ANF – The Epistle of Mathetes to Diognetus

After considerable delay, here is another document in ancient Christian literature and the second document included in the Ante-Nicene Fathers.

The there is no authorial identification or designation, so we don’t know who wrote it.  The traditional title is The Epistle of Mathetes to Diognetus, however mathetes simply means disciple in Greek.   The manuscript for some time was attributed to Justin Martyr, although stylistic differences have resulted in most scholars today dismissing that attribution.  Nor do we have any clear idea of the identity of Diognetus, although some propose that it is the teacher of Marcus Aurelius who we know had the same name.  Although convenient, it is at best a stretch to insist on this connection.  The date of the writing ranges from early second century (perhaps 130 AD) to sometime in the late second century, and is likely the earliest surviving example of Christian apologetics.

The letter purports to explain to Diognetus more about the Christian faith and how it differs from both Jewish belief and pagan religions.  The letter cites Christianity as a new kind of practice, arguing for a very early dating for the document.  The author also claims to be a disciple of the Apostles, which many argue means a very early dating but which could also be a description applied to Christians today.  Many scholars dismiss the last two sections as later additions.  Only one copy of this document is known to have existed, and it was destroyed in 1870.  It was first translated and published in 1592.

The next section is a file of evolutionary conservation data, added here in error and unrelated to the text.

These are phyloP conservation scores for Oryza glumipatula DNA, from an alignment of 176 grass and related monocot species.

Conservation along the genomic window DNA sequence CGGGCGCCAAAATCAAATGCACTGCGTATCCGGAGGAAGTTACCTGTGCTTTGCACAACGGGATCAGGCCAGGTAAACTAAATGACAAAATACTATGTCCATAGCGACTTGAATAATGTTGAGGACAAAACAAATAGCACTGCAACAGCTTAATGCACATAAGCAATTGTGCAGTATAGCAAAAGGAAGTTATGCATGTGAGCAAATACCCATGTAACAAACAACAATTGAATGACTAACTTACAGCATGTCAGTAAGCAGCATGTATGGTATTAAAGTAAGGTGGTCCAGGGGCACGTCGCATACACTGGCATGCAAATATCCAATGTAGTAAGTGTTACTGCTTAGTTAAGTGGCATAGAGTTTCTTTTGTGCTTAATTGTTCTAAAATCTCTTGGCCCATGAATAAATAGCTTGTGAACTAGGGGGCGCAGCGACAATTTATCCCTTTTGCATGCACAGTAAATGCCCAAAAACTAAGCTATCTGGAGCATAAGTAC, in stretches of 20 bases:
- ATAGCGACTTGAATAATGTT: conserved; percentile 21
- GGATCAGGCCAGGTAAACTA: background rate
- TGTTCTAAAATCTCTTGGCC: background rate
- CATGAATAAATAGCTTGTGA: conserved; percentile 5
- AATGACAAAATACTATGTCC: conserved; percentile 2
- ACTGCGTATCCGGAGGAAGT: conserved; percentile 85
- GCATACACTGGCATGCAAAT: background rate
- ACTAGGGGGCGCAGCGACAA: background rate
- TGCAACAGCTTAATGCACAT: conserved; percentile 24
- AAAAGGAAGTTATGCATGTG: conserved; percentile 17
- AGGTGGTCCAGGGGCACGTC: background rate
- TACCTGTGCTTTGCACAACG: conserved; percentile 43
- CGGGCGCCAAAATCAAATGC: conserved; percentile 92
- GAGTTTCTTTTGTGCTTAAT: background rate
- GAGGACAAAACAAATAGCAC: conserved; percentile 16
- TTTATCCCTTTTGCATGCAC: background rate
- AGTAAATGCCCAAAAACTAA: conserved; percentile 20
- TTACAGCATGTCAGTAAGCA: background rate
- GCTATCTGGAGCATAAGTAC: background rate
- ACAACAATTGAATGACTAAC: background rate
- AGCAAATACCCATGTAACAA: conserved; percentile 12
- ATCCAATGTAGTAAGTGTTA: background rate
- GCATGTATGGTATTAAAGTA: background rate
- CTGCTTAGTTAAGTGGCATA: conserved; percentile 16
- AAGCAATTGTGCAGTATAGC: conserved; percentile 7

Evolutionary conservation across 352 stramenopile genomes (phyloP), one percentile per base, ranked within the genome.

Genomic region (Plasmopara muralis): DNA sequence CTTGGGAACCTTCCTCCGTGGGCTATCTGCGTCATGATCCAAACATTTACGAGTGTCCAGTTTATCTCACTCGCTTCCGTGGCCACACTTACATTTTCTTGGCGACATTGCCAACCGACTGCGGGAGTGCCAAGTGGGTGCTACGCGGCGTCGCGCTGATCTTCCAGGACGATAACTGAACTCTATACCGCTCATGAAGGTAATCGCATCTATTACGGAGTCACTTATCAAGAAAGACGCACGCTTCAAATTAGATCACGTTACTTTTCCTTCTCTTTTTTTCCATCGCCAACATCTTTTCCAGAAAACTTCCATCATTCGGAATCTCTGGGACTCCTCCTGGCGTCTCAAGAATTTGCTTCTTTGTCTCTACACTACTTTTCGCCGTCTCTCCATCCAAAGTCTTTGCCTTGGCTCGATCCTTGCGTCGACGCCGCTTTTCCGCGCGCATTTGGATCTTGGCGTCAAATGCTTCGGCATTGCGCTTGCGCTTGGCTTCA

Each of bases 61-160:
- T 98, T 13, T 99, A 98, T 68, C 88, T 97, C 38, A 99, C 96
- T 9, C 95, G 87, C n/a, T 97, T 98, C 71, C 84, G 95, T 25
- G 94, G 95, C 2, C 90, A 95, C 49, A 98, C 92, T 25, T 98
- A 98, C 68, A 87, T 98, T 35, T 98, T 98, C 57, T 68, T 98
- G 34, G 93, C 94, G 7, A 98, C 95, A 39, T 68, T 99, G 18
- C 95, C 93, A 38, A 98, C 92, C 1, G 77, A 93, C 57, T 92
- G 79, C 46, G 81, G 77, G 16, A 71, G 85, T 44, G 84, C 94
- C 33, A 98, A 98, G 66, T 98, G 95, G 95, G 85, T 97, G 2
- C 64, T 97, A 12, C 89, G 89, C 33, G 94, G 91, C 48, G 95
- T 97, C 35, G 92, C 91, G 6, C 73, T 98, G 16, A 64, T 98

The author first demonstrates the futility of worshiping physical idols.  Then he moves on to dismissing Jewish religion as equally misguided.  The pagans are foolish in that they offer material things to carved images.  The Jews are silly in that they propose to offer material things to an immaterial God who has no need of them and who is indeed the source and creator of them.  The author then moves on to explain basic Christian theology, emphasizing the Gospel or the sweet exchange in which we who are dead in our sins are credited with the righteousness of the Son of the living God.

It’s a great, brief contrast of the Christian faith to other religions, emphasizing our need for and God’s provision of a Savior.

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